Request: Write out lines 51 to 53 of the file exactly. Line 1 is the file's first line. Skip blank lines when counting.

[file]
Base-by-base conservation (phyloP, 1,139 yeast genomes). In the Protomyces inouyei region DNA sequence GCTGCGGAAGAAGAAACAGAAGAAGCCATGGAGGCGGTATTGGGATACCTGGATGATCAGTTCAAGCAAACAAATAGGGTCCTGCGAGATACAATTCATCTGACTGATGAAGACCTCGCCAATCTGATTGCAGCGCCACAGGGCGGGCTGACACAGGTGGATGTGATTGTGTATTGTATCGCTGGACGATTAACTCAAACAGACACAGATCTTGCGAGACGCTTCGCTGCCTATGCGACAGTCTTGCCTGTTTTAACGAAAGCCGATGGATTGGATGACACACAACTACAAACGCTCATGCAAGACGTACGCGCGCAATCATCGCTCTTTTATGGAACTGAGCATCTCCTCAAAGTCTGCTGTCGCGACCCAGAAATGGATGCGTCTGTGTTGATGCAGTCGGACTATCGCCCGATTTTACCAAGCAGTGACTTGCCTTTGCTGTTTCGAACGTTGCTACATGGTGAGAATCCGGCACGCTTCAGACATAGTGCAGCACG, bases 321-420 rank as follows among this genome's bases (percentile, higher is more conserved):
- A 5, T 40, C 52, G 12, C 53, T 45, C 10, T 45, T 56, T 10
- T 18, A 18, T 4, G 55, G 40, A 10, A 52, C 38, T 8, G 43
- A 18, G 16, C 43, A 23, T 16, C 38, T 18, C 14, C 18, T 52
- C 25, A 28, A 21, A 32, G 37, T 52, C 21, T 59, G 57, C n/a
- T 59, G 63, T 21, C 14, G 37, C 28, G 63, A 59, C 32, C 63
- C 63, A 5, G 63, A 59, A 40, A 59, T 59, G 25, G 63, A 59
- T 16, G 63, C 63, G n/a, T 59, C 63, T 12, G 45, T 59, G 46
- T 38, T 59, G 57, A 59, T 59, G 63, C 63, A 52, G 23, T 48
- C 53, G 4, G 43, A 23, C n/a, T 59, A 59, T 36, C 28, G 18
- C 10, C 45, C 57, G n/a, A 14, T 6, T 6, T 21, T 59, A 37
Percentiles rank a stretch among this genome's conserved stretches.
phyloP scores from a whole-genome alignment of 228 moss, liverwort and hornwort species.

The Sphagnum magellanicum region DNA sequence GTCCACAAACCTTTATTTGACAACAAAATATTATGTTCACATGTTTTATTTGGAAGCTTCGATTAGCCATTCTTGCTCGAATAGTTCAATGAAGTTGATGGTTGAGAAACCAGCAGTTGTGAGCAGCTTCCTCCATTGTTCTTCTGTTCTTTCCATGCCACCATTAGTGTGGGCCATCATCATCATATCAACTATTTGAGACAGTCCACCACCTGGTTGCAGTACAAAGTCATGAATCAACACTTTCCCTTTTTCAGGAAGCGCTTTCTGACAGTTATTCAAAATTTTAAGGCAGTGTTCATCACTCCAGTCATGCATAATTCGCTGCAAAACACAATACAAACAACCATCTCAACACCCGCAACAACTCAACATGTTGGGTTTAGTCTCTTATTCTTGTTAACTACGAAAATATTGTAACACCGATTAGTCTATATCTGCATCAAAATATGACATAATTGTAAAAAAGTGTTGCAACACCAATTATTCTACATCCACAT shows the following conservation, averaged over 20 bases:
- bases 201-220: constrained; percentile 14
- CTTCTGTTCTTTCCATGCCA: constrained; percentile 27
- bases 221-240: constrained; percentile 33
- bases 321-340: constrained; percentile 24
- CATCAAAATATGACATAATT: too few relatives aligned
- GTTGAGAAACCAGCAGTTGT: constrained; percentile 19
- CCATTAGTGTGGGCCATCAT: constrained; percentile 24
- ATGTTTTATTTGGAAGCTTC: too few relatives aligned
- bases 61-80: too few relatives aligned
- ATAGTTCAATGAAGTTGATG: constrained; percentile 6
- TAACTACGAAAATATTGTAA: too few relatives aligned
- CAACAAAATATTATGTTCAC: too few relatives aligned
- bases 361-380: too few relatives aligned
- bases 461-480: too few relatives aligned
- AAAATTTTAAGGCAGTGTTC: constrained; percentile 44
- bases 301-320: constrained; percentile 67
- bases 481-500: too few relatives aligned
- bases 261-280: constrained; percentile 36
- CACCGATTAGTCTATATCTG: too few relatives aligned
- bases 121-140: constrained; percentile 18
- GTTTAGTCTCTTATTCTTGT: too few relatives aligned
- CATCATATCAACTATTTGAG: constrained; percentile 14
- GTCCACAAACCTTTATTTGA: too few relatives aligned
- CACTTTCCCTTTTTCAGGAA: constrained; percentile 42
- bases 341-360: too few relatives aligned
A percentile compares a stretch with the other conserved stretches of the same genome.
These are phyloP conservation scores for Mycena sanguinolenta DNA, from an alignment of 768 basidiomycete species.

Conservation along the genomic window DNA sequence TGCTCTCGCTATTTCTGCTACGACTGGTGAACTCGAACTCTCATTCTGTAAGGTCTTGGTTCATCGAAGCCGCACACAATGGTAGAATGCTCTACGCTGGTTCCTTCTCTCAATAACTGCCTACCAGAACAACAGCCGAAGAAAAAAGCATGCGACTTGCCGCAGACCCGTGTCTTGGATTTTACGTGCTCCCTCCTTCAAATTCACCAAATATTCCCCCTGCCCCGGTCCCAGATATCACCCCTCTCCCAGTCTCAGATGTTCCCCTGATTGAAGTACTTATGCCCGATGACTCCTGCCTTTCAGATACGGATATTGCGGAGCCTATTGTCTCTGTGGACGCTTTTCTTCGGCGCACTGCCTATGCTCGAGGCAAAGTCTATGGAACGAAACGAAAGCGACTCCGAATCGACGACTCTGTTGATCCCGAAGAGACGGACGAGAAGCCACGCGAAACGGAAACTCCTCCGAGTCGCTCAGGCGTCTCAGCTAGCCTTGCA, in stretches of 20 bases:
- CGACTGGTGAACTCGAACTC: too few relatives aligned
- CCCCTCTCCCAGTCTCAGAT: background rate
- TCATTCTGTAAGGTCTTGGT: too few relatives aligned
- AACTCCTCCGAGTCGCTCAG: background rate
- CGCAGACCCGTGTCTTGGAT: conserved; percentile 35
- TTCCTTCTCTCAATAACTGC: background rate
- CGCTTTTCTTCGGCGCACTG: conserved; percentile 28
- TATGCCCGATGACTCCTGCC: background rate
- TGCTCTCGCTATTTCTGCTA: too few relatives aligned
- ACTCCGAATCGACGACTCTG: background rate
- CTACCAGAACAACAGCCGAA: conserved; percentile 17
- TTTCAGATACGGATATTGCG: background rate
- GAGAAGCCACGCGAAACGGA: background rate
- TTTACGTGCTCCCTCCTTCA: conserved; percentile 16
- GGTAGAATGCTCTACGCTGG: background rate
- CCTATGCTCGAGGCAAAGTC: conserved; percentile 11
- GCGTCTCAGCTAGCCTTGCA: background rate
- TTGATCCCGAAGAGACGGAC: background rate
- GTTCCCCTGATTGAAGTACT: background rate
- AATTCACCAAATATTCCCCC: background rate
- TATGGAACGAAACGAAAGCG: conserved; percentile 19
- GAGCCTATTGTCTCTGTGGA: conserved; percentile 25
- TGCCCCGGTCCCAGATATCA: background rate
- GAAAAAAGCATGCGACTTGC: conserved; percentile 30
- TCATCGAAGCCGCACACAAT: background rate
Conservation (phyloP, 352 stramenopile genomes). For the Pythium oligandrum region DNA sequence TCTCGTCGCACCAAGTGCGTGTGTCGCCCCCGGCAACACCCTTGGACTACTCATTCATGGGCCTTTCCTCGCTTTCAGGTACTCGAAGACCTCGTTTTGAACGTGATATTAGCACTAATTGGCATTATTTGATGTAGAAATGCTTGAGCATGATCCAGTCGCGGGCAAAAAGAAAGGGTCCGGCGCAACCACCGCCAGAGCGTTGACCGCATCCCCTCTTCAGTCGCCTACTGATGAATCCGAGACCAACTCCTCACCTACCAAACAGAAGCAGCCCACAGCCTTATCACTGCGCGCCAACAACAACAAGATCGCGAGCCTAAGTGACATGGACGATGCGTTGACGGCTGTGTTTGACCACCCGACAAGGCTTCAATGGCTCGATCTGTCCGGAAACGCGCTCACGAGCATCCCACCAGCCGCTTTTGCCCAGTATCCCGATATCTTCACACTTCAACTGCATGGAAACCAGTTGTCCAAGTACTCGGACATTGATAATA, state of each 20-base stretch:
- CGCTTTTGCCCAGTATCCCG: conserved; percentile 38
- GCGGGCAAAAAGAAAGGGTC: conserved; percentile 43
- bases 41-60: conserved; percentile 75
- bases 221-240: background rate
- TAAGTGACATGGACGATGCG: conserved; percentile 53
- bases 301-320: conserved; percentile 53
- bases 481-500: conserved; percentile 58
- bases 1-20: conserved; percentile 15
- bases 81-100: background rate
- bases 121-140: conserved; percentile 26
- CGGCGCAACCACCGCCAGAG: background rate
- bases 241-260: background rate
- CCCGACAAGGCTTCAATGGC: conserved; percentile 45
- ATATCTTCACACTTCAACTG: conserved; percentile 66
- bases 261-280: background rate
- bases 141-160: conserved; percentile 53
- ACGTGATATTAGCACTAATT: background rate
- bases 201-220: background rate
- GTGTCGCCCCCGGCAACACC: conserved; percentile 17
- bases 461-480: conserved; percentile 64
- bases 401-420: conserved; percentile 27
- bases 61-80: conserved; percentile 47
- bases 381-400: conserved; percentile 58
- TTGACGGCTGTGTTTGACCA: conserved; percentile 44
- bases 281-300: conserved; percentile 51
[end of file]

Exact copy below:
- TGCTCTCGCTATTTCTGCTA: too few relatives aligned
- ACTCCGAATCGACGACTCTG: background rate
- CTACCAGAACAACAGCCGAA: conserved; percentile 17